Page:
Your Garden Symphony Starts with Spring Bulbs
First published on garden.org on November 5, 2009, by Suzanne DeJohn
Some people describe gardens as paintings -- blank canvases of soil that you "paint" with flowers and foliage plants. I prefer to think of gardens as symphonies. Throughout the growing season, there are crescendos as the showiest plants come into bloom, then quiet spells where the foliage provides a soothing backdrop while you wait for the high drama of the next fanfare. You, the gardener, are the composer and maestro. The plants you choose will dictate when and where you'll have your own botanical drama.
The early spring bulbs are the prelude. Like the opening stanzas of a symphony that focus the attention of the audience, early spring bulbs draw attention to the re-emerging garden. Scilla and crocus herald the start of spring, then daffodils and tulips confirm the fact that the growing season is, indeed, here to stay and the symphony is underway. Planted under spring-flowering trees, such as crabapple, spring bulbs become a dramatic opening statement calling passersby to witness the drama to come.
Joining the bulbs are the spring-flowering shrubs, such as azaleas, that provide bursts of color. Then things quiet down as the summer-bloomers gather strength. A parade of iris, lilies, and crocosmia provide progressive color throughout the summer months, and make good companions for long-blooming perennials such as coreopsis, echinacea, daylily, veronica, and Shasta daisy.
A perennial garden will naturally have lulls when blooms are sparse. Summer-flowering bulbs, such as gladiolus, dahlia, caladium, and begonia, can provide welcome color during these quiet times. If your tastes run to continuous high drama, consider interplanting your gardens with annual flowers. Geraniums, impatiens, flossflower, annual salvias, and petunias will all flower for months if you provide plenty of water and fertilizer and deadhead spent blooms. Some gardeners find these flowers too garish and predictable and feel they take away from the drama of the changing landscape. It's up to you to decide how you want your symphony to play.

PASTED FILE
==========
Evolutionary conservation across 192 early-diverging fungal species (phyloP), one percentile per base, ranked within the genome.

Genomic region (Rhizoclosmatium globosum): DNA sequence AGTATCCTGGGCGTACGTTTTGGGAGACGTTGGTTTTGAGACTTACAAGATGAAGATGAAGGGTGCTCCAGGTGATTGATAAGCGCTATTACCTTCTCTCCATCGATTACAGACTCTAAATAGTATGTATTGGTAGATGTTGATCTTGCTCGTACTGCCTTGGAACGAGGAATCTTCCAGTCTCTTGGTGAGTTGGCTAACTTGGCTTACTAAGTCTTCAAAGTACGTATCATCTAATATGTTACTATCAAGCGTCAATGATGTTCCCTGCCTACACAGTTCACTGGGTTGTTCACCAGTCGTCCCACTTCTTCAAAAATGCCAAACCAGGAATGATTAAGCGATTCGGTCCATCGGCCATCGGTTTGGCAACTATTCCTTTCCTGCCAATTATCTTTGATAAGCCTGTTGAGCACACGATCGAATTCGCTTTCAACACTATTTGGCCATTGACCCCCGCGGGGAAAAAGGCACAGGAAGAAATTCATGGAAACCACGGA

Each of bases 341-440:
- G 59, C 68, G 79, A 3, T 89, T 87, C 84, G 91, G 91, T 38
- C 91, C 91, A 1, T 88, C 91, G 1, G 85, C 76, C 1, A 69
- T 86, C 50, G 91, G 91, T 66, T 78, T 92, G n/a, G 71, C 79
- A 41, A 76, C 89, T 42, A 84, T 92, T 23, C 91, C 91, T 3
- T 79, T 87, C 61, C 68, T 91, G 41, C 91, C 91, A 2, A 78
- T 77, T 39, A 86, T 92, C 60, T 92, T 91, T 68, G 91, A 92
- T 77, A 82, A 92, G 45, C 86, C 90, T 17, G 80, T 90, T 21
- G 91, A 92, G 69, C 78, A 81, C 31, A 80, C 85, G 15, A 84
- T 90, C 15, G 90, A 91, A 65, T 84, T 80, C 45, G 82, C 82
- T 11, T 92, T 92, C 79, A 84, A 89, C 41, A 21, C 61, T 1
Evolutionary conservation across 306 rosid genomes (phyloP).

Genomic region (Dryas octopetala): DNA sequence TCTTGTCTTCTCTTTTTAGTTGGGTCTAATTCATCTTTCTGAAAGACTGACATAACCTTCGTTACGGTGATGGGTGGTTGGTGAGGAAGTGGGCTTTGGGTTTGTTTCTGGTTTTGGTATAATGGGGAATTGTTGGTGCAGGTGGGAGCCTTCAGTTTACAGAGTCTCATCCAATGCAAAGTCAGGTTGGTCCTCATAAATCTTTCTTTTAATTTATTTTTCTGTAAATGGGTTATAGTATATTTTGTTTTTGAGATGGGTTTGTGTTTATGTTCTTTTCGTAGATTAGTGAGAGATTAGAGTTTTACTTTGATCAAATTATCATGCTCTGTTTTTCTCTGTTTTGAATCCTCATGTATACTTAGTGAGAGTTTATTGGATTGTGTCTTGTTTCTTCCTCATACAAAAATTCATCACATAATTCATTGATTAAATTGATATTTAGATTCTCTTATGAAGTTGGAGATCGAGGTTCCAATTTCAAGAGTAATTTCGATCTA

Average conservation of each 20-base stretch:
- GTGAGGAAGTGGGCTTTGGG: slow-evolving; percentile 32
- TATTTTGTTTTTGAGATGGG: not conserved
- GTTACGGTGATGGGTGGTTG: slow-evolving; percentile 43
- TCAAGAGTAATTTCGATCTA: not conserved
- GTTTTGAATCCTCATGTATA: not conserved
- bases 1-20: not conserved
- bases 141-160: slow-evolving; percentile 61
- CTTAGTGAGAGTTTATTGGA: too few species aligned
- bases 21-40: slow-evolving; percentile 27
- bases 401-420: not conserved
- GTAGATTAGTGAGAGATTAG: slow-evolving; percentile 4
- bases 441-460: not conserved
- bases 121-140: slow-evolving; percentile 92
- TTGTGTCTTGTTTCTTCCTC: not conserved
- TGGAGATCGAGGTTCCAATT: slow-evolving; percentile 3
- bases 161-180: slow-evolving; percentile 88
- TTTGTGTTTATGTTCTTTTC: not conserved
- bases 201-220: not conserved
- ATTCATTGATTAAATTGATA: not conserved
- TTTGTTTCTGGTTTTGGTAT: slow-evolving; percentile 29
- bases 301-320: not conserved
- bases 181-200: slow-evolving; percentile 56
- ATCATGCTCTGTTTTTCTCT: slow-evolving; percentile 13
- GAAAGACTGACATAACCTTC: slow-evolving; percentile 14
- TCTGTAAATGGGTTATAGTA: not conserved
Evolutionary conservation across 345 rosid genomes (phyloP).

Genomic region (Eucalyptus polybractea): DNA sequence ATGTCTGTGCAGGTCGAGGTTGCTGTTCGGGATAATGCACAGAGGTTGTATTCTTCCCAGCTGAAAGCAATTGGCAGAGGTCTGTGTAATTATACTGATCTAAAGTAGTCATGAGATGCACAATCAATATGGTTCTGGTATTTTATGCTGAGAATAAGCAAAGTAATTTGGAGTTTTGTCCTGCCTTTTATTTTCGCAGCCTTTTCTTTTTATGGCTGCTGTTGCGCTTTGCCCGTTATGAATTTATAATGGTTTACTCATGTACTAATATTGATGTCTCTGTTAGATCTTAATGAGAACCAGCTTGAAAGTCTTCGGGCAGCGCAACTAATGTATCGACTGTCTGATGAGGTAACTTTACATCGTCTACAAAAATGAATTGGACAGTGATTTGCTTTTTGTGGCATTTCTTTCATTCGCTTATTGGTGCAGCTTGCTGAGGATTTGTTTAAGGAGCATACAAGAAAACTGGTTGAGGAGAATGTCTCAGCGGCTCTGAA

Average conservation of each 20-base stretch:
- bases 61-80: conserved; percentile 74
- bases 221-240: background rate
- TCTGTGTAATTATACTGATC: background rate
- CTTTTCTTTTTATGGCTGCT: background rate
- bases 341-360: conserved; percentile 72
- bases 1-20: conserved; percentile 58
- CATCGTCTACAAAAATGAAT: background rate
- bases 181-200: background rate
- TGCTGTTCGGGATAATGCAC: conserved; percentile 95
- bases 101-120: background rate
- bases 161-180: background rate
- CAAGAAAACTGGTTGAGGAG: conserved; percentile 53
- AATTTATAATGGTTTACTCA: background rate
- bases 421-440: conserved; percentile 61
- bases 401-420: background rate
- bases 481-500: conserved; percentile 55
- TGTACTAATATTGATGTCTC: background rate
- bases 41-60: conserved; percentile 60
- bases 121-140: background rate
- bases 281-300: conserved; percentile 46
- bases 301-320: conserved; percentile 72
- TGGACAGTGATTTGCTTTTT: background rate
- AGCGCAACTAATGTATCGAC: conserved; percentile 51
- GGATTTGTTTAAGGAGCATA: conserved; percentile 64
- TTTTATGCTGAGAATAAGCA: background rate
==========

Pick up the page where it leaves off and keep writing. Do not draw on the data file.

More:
Toward late summer some perennials will begin to flag and gardens can begin to look forlorn. Plan to include some late-summer bloomers, such as sedum, ornamental goldenrod, aster, and Joe Pye weed, to fill in the gaps. These plants will bloom into fall, carrying the garden into the quietude of winter. But not before the riot of color provided by the changing fall leaves provides one last hurrah! Trees and shrubs with dramatic fall color not only spark your fall garden, they also provide winter interest, casting long shadows in the January sun, catching snowflakes during winter storms.
Then before you know it, the earliest bulbs will be emerging, signaling the prelude to a new gardening season.
If you want to start your own garden symphony with spring bulbs you'll have to plant them now -- and the sooner the better. Although you can plant crocuses, daffodils, and tulips right up until the ground freezes, earlier planting gives them more time to grow roots, and that means stronger growth and bigger flowers come spring.